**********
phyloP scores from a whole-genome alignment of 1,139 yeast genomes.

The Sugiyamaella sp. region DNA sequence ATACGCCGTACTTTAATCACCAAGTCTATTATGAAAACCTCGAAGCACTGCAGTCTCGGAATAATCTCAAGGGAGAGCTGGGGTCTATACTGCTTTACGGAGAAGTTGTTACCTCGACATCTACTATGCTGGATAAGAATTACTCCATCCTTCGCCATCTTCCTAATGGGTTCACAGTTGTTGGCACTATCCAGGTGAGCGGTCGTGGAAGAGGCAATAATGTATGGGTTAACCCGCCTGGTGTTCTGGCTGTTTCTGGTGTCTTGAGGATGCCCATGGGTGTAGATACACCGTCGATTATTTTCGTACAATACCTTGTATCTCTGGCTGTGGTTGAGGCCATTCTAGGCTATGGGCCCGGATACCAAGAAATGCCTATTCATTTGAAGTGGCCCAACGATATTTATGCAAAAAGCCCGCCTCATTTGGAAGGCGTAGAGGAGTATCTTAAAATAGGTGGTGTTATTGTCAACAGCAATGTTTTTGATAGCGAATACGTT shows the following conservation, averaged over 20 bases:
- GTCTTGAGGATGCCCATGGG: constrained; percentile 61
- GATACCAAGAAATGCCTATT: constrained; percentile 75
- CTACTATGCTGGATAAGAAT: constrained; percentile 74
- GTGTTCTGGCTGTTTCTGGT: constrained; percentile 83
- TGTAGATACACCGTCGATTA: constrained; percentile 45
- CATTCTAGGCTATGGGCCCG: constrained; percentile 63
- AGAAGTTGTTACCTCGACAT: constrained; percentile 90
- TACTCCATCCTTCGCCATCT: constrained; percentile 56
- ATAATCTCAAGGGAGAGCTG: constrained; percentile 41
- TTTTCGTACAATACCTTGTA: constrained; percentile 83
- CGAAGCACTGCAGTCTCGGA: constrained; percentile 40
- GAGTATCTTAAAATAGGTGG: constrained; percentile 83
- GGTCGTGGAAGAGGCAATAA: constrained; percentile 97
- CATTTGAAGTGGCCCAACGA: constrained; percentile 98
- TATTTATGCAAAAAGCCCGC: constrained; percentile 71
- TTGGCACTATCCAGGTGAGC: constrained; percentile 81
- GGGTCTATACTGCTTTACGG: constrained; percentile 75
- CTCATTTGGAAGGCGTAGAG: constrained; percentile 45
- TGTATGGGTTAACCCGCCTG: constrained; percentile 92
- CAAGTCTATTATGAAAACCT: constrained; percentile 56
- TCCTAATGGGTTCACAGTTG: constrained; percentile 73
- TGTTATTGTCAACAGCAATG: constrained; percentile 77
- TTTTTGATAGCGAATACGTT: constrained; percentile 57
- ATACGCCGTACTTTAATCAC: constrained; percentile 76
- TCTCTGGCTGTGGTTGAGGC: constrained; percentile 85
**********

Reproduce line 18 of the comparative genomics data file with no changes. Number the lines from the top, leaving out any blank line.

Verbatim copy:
- TTGGCACTATCCAGGTGAGC: constrained; percentile 81